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April 11, 2021

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Just wonderful: wontons and wine

Wontons are ubiquitous in China. But did the Middle Kingdom invent wontons and their predecessor dumplings? Several western food historians hypothesize that dumplings were first made and consumed in Near Asia or the Middle East where ancient civilizations invented more advanced flour milling technology.

But they’re not sure. Definitive records or archeological evidence simply don’t exist.

Nevertheless, gourmet sleuths from around the world all agree that the more refined art of making wontons was first conceived in China. Today, China boasts a plethora of wonton styles from the classic pork, shrimp, shallot and ginger- filled wontons in broth or steamed to the Sichuan wontons in spicy chili sauce that first appeared in the 17th century.

Wontons in different shapes and fillings are served throughout China and in Chinese restaurants internationally. They have also entered the confusing environs of fusion cuisine. A notable example is the infamous crab ragoon, a popular wonton in the Americas that’s stuffed with crab and cream cheese. I bashfully admit to enjoying them in the innocence of my youth.

From the classics to the funky, all wontons benefit from an appropriately paired wine. There exists an intriguing style of white wine that just so happens to pair beautifully with a multitude of wonton style.

Floral queen

When considering flower sensations in wines, we often think about the two German varieties Gewurztraminer and Riesling. The Viognier grape that often exhibits vibrant white flowers and orange blossoms qualities also comes to mind, as does the ancient Muscat variety. These varieties are all lovely flower power wines, but arguably the most floral of all is Torrontes.

Argentina has a unique aptitude for taking obscure varietals that declined in the Old World and making them New World hits. A case-in-point is Malbec, a red wine varietal from Bordeaux and other regions in France that became increasingly anonymous in its homeland only to see rebirth and new levels of popularity in Mendoza. Can Torrontes pave a similar path to glory?

Torrontes is genetically a cross between the Mission grape from Galicia and the Muscat of Alexandria. Three genetic variations of Torrontes exist in Argentina today: Torrontes Riojano, Torrontes Sanjuanino and Torrontes Mendocino. Torrontes Riojano is considered the most noble of the three with the best examples coming from the northern wine regions of Argentina, especially Salta.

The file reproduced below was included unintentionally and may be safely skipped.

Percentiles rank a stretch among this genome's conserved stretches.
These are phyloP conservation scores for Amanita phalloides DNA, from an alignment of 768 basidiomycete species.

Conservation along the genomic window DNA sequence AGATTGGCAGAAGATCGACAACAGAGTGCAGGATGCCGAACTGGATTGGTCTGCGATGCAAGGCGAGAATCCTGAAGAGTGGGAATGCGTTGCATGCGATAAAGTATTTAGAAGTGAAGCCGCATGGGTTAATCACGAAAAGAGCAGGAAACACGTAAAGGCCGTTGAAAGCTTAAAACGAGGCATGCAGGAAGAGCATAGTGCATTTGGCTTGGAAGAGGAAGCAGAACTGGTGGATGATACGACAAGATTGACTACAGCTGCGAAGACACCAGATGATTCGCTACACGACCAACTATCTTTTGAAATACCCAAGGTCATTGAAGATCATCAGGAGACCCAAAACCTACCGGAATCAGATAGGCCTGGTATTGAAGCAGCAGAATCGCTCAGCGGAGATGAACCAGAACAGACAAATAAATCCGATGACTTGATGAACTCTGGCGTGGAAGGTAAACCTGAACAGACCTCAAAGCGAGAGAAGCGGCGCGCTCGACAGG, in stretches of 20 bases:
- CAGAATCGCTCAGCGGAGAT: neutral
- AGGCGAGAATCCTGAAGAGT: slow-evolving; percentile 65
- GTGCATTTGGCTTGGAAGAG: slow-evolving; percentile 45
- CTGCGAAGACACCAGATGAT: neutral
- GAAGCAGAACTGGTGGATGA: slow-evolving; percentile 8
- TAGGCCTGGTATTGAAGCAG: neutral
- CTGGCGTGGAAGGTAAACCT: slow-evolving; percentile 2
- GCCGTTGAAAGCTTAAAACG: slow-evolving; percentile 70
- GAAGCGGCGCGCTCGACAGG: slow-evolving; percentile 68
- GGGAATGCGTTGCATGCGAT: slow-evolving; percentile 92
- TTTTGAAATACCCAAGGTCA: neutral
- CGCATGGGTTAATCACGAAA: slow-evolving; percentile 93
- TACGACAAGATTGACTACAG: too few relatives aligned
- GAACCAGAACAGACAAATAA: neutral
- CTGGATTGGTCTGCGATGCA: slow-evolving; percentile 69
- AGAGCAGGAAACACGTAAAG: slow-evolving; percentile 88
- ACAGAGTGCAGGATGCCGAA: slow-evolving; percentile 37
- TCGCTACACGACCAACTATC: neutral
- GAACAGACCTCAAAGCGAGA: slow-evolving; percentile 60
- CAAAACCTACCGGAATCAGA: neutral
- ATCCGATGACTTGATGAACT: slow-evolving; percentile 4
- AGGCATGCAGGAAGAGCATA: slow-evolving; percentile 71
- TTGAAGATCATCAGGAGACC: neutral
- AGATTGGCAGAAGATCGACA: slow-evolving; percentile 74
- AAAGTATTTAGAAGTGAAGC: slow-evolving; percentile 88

Located in the far north of Argentina, Salta possesses some of the world’s most extreme vineyard sites. Vineyards are at uncommonly low latitudes and higher altitudes, the former providing high temperature and the later the opposite. The combination creates a unique climate for quality viticulture.

Within Salta is the Calchaqui Valley region that located in the eastern foothills of the Andes. This sub region is known for high quality wines and encompasses the elevated Cafayate and Molinos regions. These regions are home to several of the highest vineyards in the world ranging from 1,500 to over 3,000 meters above sea level.

The extreme diurnal temperature range is key to making quality Torrontes wines. In the summer growing season, daytime temperatures may exceed 38 degrees Celsius during the day and fall to as low as 10 degrees Celsius in the evening. This allows for longer and slower ripening of the grapes, which in turn results in grapes that boast excellent phenolic ripeness, a healthy dose of acidity and exceptional aromatics.

Additional determinative factors in making high quality Torrontes wines are low vineyard yields and careful temperature and other environmental control during the winemaking process as Torrontes grapes are prone to oxidation.

The wine production of the Mendoza and San Juan Valley regions dwarfs that of Salta, but the smaller region has the distinction of making many of the country’s most impressive white wines.

To be fair, I must admit that the Mendoza and San Juan Valley have successfully jumped on the Torrontes bandwagon and are making noteworthy Torrontes wines but a plurality of top Torrantes wines still come from Salta.

Well-made Torrontes wines are stylistically fresh, aromatic wines with moderate to good acidity and a smooth round mouthfeel.

The nose is floral and can be somewhat sweet but on the palate the wine is typically agreeably dry. One of my favorite examples is the Luigi Bosca La Linda Torrontes from Salta that features intense floral and topical fruit aromas and fresh peach flavors with a clean and persistent finish. This bright, pure and exuberant wine is an ideal partner to many popular wonton preparations.

Sometimes Torrontes is blended with other white varieties, usually Chardonnay, to add body and weight.

The smooth and rich Inca Calchaqui Valley Torrontes Chardonnay is a fine example as is the Susana Balbo Barrel Fermented Chardonnay Torrontes wine from the Uco Valley in Mendoza. Additional recommended Torrontes producers with wines in Shanghai are Alta Vista and Colome from Salta, Trivento from Mendoza and Callia Alta from San Juan Valley.

Most Torrontes wines aren’t particularly age-worthy so it’s a good rule when purchasing them is to pick wines within three to four years of the vintage.

Finally, Torrontes wines are best served well-chilled or about 8 degrees Celsius.


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